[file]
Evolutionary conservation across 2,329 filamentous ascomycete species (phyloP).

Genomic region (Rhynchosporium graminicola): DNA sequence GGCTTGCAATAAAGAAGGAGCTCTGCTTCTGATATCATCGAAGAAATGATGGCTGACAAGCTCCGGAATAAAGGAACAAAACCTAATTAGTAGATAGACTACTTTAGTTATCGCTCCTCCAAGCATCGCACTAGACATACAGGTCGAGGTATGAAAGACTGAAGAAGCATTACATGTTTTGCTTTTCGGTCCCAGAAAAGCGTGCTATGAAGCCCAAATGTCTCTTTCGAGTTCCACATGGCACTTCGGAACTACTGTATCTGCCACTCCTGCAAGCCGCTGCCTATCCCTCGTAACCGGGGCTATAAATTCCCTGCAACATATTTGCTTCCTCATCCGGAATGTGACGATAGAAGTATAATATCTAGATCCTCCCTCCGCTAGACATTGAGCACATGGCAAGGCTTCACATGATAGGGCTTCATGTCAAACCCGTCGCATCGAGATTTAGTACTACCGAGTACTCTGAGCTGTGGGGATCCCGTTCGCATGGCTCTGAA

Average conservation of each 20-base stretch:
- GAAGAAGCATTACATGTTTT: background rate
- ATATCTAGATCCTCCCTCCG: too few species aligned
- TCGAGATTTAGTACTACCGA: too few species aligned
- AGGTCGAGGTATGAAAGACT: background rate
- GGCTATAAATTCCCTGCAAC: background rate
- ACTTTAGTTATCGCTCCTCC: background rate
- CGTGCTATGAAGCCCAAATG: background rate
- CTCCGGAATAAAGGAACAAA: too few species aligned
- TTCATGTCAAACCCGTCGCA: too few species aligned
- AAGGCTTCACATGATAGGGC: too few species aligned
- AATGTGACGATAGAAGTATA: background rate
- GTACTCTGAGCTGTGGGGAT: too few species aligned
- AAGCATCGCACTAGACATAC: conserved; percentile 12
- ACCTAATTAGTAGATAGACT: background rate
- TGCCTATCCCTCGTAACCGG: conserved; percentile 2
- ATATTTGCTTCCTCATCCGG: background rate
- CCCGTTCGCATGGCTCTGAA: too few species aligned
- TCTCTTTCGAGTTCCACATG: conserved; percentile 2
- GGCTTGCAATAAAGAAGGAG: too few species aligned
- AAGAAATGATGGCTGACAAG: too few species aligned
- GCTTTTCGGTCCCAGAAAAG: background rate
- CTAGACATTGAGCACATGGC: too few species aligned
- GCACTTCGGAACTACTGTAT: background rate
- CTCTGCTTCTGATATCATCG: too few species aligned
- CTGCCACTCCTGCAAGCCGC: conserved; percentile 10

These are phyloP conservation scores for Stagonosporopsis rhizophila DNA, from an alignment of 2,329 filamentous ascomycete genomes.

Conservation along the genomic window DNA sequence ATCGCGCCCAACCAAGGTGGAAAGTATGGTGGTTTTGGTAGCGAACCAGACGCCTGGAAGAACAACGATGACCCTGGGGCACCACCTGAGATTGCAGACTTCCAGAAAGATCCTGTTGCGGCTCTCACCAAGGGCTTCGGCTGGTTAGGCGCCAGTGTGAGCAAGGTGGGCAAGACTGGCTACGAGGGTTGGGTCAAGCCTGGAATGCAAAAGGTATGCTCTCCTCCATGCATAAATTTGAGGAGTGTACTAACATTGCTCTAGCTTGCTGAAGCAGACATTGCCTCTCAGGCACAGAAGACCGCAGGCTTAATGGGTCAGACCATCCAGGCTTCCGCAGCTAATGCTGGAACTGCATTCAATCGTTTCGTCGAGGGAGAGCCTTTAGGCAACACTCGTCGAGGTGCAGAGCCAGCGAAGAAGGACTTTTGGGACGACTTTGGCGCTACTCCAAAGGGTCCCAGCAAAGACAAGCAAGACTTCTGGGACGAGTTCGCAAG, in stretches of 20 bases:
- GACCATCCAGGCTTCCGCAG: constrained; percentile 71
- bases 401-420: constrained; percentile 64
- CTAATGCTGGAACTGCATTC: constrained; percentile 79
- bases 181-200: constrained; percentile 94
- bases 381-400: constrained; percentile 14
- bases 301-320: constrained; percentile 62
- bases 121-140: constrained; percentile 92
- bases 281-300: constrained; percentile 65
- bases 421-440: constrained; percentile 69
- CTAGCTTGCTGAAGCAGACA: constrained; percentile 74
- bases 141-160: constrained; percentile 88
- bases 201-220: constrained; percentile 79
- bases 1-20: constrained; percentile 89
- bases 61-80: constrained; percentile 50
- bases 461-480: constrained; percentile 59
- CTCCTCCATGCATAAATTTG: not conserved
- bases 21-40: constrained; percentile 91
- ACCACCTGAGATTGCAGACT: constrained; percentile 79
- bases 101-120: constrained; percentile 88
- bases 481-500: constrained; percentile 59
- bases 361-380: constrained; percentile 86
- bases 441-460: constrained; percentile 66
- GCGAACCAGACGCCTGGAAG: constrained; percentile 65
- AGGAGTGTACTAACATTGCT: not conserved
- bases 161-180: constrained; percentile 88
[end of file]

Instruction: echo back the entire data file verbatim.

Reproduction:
Evolutionary conservation across 2,329 filamentous ascomycete species (phyloP).

Genomic region (Rhynchosporium graminicola): DNA sequence GGCTTGCAATAAAGAAGGAGCTCTGCTTCTGATATCATCGAAGAAATGATGGCTGACAAGCTCCGGAATAAAGGAACAAAACCTAATTAGTAGATAGACTACTTTAGTTATCGCTCCTCCAAGCATCGCACTAGACATACAGGTCGAGGTATGAAAGACTGAAGAAGCATTACATGTTTTGCTTTTCGGTCCCAGAAAAGCGTGCTATGAAGCCCAAATGTCTCTTTCGAGTTCCACATGGCACTTCGGAACTACTGTATCTGCCACTCCTGCAAGCCGCTGCCTATCCCTCGTAACCGGGGCTATAAATTCCCTGCAACATATTTGCTTCCTCATCCGGAATGTGACGATAGAAGTATAATATCTAGATCCTCCCTCCGCTAGACATTGAGCACATGGCAAGGCTTCACATGATAGGGCTTCATGTCAAACCCGTCGCATCGAGATTTAGTACTACCGAGTACTCTGAGCTGTGGGGATCCCGTTCGCATGGCTCTGAA

Average conservation of each 20-base stretch:
- GAAGAAGCATTACATGTTTT: background rate
- ATATCTAGATCCTCCCTCCG: too few species aligned
- TCGAGATTTAGTACTACCGA: too few species aligned
- AGGTCGAGGTATGAAAGACT: background rate
- GGCTATAAATTCCCTGCAAC: background rate
- ACTTTAGTTATCGCTCCTCC: background rate
- CGTGCTATGAAGCCCAAATG: background rate
- CTCCGGAATAAAGGAACAAA: too few species aligned
- TTCATGTCAAACCCGTCGCA: too few species aligned
- AAGGCTTCACATGATAGGGC: too few species aligned
- AATGTGACGATAGAAGTATA: background rate
- GTACTCTGAGCTGTGGGGAT: too few species aligned
- AAGCATCGCACTAGACATAC: conserved; percentile 12
- ACCTAATTAGTAGATAGACT: background rate
- TGCCTATCCCTCGTAACCGG: conserved; percentile 2
- ATATTTGCTTCCTCATCCGG: background rate
- CCCGTTCGCATGGCTCTGAA: too few species aligned
- TCTCTTTCGAGTTCCACATG: conserved; percentile 2
- GGCTTGCAATAAAGAAGGAG: too few species aligned
- AAGAAATGATGGCTGACAAG: too few species aligned
- GCTTTTCGGTCCCAGAAAAG: background rate
- CTAGACATTGAGCACATGGC: too few species aligned
- GCACTTCGGAACTACTGTAT: background rate
- CTCTGCTTCTGATATCATCG: too few species aligned
- CTGCCACTCCTGCAAGCCGC: conserved; percentile 10

These are phyloP conservation scores for Stagonosporopsis rhizophila DNA, from an alignment of 2,329 filamentous ascomycete genomes.

Conservation along the genomic window DNA sequence ATCGCGCCCAACCAAGGTGGAAAGTATGGTGGTTTTGGTAGCGAACCAGACGCCTGGAAGAACAACGATGACCCTGGGGCACCACCTGAGATTGCAGACTTCCAGAAAGATCCTGTTGCGGCTCTCACCAAGGGCTTCGGCTGGTTAGGCGCCAGTGTGAGCAAGGTGGGCAAGACTGGCTACGAGGGTTGGGTCAAGCCTGGAATGCAAAAGGTATGCTCTCCTCCATGCATAAATTTGAGGAGTGTACTAACATTGCTCTAGCTTGCTGAAGCAGACATTGCCTCTCAGGCACAGAAGACCGCAGGCTTAATGGGTCAGACCATCCAGGCTTCCGCAGCTAATGCTGGAACTGCATTCAATCGTTTCGTCGAGGGAGAGCCTTTAGGCAACACTCGTCGAGGTGCAGAGCCAGCGAAGAAGGACTTTTGGGACGACTTTGGCGCTACTCCAAAGGGTCCCAGCAAAGACAAGCAAGACTTCTGGGACGAGTTCGCAAG, in stretches of 20 bases:
- GACCATCCAGGCTTCCGCAG: constrained; percentile 71
- bases 401-420: constrained; percentile 64
- CTAATGCTGGAACTGCATTC: constrained; percentile 79
- bases 181-200: constrained; percentile 94
- bases 381-400: constrained; percentile 14
- bases 301-320: constrained; percentile 62
- bases 121-140: constrained; percentile 92
- bases 281-300: constrained; percentile 65
- bases 421-440: constrained; percentile 69
- CTAGCTTGCTGAAGCAGACA: constrained; percentile 74
- bases 141-160: constrained; percentile 88
- bases 201-220: constrained; percentile 79
- bases 1-20: constrained; percentile 89
- bases 61-80: constrained; percentile 50
- bases 461-480: constrained; percentile 59
- CTCCTCCATGCATAAATTTG: not conserved
- bases 21-40: constrained; percentile 91
- ACCACCTGAGATTGCAGACT: constrained; percentile 79
- bases 101-120: constrained; percentile 88
- bases 481-500: constrained; percentile 59
- bases 361-380: constrained; percentile 86
- bases 441-460: constrained; percentile 66
- GCGAACCAGACGCCTGGAAG: constrained; percentile 65
- AGGAGTGTACTAACATTGCT: not conserved
- bases 161-180: constrained; percentile 88